Fiji – A Tumultuous History

By | August 14, 2010

By Graham Davis

Source: BBC/The Australian Thursday April 16, 2009.

1970: Fiji becomes independent with Ratu Kamisese Mara of the Alliance party as prime Minister.

April 1987: Indian-dominated coalition led by Dr. Timoci Bavadra wins election.

May 1987: Sitiveni Rabuka seizes power in bloodless coup with the aim of making indigenous Fijians politically dominant.

October 1978: Rabuka stages second coup, proclaims Fiji a republic. Ratu Mara appointed Prime Minister; Fiji expelled from British Commonwealth.

1990: New Constitution enshrines political dominance of indigenous Fijians.

1992: Rabuka becomes Prime Minister following general election.

1997: Fiji re-admitted to the Commonwealth after introducing a non-discriminatory Constitution.

1999: Fiji Labour Party wins election; Mahendra Chaudhry elected Prime Minister.

May 2000: Bankrupt businessman George Speight and retired major Ilisoni Ligari storm parliament, taking Chaudhry and his cabinet hostage. Fiji’s Great Council of Chiefs orders sacking of Chaudhry’s government.

June 2000: Commonwealth suspends Fiji.

July 2000: Chaudhry and other hostages released; Josefa Iloilo made President.

July 2000: Speight and 369 of his supporters arrested.

November 2000: Eight soldiers killed in failed military mutiny.

August 2001: Elections to restore democracy: Laisenia Qarase appointed Prime Minister.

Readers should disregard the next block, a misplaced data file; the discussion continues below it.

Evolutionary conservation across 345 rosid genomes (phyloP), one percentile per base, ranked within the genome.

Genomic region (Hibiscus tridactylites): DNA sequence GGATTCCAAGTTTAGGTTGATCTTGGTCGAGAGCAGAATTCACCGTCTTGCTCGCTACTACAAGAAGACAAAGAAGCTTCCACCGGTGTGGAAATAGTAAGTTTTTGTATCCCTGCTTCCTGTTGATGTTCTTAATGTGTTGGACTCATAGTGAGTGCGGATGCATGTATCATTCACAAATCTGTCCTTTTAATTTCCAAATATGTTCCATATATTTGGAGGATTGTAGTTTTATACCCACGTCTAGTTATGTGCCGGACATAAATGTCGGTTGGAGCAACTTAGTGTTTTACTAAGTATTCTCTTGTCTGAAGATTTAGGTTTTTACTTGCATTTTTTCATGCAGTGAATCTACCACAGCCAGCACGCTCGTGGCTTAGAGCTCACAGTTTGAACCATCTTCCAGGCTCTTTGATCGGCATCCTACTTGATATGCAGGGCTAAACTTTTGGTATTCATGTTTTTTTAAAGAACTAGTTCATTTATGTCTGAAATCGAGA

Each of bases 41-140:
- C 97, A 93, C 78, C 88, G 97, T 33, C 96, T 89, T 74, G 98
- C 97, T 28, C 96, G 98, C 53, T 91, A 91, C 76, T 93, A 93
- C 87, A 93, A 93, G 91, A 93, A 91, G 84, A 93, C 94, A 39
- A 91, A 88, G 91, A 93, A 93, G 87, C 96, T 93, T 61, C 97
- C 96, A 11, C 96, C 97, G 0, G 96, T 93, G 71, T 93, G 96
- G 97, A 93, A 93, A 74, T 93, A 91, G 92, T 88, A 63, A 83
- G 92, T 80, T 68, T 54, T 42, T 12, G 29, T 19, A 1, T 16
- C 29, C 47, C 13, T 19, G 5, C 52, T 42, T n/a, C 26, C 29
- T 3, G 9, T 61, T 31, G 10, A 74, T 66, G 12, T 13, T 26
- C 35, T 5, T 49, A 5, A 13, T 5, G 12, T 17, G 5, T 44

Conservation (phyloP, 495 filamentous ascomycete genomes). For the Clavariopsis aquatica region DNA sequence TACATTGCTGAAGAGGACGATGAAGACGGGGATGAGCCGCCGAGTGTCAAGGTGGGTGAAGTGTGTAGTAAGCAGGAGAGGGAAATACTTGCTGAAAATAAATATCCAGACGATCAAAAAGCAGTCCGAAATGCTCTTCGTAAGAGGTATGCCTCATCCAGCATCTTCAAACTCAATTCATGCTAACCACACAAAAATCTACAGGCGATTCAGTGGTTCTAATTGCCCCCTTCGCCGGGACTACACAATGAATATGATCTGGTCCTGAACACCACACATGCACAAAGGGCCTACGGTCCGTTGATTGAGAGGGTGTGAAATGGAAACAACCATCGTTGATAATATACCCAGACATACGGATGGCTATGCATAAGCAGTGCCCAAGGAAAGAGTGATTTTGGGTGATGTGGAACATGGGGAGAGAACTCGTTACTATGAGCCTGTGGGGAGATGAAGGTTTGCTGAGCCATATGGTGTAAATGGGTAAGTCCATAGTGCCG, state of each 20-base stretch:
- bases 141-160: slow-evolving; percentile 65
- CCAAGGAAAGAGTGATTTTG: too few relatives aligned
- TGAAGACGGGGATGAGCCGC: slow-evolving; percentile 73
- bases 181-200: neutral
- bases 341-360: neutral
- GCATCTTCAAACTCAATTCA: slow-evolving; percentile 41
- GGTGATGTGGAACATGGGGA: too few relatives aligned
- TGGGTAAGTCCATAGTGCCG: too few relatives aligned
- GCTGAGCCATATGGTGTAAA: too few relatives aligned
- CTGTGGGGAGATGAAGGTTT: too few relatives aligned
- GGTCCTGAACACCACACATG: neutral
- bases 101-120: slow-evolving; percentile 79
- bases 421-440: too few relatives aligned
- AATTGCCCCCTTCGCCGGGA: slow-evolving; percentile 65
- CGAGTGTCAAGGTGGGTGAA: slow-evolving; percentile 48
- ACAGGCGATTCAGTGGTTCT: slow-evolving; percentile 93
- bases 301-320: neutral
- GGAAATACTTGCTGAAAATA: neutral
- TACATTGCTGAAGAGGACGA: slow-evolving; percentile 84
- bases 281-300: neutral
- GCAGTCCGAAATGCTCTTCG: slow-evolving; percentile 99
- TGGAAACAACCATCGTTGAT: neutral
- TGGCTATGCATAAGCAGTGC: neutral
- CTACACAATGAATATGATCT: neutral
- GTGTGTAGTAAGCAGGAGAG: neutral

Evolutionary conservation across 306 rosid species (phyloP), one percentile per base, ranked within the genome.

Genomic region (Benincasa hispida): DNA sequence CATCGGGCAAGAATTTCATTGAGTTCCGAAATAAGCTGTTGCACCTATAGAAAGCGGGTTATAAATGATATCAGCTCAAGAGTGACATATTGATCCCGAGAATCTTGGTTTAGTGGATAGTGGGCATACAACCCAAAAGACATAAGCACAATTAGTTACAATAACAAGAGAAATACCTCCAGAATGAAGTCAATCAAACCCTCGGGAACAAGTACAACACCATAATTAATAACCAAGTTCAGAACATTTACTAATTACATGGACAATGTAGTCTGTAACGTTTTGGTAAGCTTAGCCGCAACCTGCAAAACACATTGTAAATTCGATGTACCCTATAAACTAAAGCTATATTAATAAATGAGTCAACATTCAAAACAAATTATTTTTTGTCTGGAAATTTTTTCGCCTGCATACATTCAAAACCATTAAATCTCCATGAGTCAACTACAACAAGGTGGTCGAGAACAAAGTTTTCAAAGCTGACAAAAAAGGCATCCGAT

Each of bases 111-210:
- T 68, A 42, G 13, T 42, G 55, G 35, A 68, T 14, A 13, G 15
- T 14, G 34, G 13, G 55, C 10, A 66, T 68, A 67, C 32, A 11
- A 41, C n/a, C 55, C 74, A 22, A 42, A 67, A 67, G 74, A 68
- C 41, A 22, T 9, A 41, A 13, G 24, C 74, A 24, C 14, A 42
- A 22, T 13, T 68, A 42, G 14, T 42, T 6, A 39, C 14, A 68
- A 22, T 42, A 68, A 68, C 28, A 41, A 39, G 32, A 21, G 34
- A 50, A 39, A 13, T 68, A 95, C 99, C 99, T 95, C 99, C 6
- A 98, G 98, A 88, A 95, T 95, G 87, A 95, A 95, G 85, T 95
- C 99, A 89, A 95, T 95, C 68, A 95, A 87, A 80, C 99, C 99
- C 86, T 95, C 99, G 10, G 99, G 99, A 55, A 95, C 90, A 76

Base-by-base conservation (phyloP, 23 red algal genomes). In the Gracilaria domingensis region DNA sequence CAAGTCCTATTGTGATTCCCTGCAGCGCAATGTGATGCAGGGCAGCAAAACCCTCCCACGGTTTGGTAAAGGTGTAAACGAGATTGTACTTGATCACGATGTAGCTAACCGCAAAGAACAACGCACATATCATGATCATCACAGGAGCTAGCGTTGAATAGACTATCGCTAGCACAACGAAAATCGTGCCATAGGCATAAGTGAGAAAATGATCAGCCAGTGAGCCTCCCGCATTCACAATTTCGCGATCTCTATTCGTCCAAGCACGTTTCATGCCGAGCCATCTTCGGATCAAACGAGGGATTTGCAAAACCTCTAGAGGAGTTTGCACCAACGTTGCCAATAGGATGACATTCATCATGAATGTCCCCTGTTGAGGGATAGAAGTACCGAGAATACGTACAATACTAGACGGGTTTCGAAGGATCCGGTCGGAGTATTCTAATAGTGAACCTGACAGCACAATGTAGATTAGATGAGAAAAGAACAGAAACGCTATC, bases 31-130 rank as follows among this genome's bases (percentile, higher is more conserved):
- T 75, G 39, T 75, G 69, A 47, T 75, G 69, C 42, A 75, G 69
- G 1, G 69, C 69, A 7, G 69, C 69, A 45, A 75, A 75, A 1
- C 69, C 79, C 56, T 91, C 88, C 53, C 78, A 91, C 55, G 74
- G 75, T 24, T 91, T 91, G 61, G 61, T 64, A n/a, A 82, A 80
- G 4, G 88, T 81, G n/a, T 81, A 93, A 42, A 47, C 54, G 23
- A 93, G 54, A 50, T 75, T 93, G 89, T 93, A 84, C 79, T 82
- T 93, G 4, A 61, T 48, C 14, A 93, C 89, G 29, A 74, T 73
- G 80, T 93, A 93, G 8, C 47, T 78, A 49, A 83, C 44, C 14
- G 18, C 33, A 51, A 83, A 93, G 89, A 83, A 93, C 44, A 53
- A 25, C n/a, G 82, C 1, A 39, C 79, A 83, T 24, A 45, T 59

May 2006: Qarase narrowly wins elections and is sworn in for a second term.

October 2006: Military Chief Frank Bainimarama threatens to oust Qarase after PM tries to replace him.

December 2006: Bainimarama dismisses Qarase’s government. Commonwealth suspends Fiji.

January 2007: Bainimarama takes on the role of interim Prime Minister.

February 2007: Bainimarama announces plans to hold elections in 2010.

February 2008: Bainimarama appoints himself as chairman of the Great Council of Chiefs after suspending it 10 months earlier.

July 2008: Bainimarama postpones elections promised for early 2009.

January 2009: Pacific leaders demand Fiji hold elections by the end of the year.

April 9, 2009: Bank Routing Number First Niagara Bank Appeal Court rules the military regime is illegal.

April 10, 2009: President Iloilo repeals the Constitution, appoints himself head of state, sets 2014 election deadline and sacks all the judges. He then appoints Bainimarama as interim Prime Minister.

Graham Davis is a Fiji-born award winning journalist who reported successive Fiji coups for the Nine Network’s Sunday program. He is now a principal of Grubstreet Media.